The fluorescent protein encoded by the modified humanized cDNA of the present invention is substantially identical to the wild type Ptilosarcus gurneyi fluorescent protein at the amino acid level, with the exception that the present invention provides for the addition of a single valine residue at position number 2 from the amino terminus. The absorption and emission spectra of the hPtFP in COS-1 cells was unchanged as compared to the wildtype Ptilosarcus gurneyi.

FIG. 10 shows the double stranded nucleotide sequence (bottom two rows) of the entire coding region and the deduced amino acid sequence (top row) of the humanized Ptilosarcus gurneyi fluorescent protein (hereinafter “hPtFP”) of the present invention, as well as the start and stop codon sequence, untranslated regions and restriction sites. FIG. 11 shows the full length coding sequence of hPtFP of the present invention including regions upstream and downstream to the coding region.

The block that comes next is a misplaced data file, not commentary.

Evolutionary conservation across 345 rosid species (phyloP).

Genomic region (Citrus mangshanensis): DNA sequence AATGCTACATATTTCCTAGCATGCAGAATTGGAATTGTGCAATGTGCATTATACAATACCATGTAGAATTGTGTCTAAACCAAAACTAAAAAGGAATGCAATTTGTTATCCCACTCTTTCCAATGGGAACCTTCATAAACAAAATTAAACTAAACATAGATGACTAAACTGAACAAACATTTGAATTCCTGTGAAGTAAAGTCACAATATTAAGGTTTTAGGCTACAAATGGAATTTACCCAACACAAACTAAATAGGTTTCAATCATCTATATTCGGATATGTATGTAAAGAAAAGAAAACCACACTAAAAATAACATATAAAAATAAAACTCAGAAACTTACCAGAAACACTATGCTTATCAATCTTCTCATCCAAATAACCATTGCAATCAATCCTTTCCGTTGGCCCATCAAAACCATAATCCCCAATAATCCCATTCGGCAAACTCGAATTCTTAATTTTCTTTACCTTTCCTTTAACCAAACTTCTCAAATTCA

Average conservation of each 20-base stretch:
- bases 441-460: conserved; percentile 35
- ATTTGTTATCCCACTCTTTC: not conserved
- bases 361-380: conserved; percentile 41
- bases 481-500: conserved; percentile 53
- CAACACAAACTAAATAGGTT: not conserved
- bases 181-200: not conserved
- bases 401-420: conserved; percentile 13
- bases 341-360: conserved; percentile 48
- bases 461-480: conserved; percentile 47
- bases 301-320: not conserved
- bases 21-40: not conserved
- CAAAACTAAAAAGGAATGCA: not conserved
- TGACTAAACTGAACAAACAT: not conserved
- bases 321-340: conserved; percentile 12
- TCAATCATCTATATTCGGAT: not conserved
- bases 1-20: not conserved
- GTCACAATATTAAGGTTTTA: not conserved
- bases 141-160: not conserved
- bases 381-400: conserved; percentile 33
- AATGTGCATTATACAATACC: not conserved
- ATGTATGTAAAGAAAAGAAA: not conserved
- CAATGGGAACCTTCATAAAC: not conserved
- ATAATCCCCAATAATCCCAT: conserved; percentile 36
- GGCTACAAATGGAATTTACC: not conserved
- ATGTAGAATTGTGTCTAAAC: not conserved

FIG. 12 shows the full length coding sequence of the hPtFP of the present invention from start codon to stop codon. Thus the total length of the humanized Ptilosarcus gurneyi fluorescent protein (hPtFP) of the present invention is 239 amino acid residues versus 238 for the wild type Ptilosarcus gurneyi fluorescent protein (PtFP). It will be appreciated that at the nucleotide level, approximately 61% of the wild type codons have been changed based on human codon bias. FIG. 15 shows the codon usage table for human system, compiled from 22747 CDS's (10965560 codons) based on GenBank Release 118.0 (Jun. 15, 2000), obtained from Kazusa DNA Research Institute (Japan). FIG. 15 shows the following fields: [triplet] [amino acid] [fraction, % of gene using the particular codon] [number of codons examined].